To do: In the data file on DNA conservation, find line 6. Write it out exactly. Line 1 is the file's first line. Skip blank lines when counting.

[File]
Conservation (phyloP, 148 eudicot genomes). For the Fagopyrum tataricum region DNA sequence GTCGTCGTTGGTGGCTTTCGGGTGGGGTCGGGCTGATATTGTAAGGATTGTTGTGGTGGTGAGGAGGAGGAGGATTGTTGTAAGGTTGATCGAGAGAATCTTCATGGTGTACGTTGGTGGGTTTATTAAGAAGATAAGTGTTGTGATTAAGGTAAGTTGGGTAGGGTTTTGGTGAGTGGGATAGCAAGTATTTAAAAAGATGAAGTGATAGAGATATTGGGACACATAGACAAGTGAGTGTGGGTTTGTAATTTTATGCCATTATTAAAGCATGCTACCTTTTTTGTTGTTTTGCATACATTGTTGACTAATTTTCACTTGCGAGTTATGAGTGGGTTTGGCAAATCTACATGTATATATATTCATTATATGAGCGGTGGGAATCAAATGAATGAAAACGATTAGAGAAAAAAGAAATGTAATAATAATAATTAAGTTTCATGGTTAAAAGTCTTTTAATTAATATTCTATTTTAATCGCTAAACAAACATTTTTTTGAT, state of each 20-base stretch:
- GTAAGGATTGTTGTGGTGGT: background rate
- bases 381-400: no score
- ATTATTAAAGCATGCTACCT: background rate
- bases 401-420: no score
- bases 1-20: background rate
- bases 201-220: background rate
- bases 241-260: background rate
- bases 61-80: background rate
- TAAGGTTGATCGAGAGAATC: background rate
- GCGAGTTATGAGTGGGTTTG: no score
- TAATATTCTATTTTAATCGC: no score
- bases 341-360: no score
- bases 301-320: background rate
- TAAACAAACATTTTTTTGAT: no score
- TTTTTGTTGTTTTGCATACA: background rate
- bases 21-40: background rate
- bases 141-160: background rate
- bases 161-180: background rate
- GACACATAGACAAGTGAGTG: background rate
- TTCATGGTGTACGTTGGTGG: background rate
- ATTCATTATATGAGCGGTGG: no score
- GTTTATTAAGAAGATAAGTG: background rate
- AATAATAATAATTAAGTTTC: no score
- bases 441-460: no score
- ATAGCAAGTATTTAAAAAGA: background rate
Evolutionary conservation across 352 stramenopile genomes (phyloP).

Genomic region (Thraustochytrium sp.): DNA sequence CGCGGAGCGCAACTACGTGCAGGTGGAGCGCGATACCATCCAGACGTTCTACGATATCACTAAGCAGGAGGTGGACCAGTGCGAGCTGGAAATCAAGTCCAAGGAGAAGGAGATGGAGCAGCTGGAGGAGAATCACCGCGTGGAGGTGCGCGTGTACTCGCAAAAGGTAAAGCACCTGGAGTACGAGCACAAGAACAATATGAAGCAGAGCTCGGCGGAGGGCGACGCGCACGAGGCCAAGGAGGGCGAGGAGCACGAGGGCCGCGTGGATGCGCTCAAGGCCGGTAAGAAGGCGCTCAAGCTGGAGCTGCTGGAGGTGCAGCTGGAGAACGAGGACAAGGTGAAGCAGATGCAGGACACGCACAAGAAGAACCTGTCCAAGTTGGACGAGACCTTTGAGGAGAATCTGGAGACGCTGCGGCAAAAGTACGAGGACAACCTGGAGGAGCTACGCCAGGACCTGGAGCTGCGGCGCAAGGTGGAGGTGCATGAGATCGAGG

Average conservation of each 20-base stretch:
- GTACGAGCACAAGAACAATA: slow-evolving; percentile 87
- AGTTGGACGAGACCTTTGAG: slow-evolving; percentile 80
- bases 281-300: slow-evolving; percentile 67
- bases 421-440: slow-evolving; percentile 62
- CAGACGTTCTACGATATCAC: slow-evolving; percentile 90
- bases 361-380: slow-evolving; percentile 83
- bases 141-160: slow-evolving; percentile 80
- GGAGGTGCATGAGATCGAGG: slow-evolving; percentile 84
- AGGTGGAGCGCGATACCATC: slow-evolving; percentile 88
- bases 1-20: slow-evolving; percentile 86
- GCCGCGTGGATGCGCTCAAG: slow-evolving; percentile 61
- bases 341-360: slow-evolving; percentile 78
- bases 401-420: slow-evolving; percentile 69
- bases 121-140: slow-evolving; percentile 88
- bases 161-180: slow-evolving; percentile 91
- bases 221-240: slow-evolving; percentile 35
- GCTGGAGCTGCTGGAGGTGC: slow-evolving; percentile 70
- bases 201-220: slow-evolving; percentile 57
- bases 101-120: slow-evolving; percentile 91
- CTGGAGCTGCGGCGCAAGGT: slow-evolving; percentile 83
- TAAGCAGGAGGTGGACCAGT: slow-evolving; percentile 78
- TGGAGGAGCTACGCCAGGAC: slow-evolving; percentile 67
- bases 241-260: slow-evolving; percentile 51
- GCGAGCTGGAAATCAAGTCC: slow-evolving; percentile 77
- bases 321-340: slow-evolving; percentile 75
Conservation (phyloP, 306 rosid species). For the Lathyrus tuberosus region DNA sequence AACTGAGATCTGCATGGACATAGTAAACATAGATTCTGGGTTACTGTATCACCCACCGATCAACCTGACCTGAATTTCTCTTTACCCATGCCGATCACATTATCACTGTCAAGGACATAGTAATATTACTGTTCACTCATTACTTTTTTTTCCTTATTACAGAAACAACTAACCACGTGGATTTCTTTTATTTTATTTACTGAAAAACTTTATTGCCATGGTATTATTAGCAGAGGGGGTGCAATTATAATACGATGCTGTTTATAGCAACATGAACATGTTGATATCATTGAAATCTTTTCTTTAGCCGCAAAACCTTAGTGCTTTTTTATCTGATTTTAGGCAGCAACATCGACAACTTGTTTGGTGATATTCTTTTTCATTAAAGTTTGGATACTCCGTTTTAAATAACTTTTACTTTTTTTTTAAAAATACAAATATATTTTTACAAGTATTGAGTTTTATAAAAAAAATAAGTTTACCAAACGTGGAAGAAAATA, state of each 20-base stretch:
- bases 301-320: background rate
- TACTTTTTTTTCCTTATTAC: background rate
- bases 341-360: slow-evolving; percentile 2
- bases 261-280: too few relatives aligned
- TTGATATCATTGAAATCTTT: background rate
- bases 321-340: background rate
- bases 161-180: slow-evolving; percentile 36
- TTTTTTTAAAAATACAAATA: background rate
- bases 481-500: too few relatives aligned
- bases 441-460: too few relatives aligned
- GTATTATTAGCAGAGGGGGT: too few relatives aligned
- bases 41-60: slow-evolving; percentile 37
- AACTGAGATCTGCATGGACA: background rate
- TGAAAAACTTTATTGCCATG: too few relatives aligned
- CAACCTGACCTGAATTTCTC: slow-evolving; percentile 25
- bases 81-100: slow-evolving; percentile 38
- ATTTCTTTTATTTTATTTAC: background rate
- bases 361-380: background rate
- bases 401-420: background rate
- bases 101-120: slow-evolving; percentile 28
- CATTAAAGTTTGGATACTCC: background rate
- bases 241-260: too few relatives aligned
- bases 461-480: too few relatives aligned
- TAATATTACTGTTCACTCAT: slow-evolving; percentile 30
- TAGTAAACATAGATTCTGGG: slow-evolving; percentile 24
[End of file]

- bases 1-20: background rate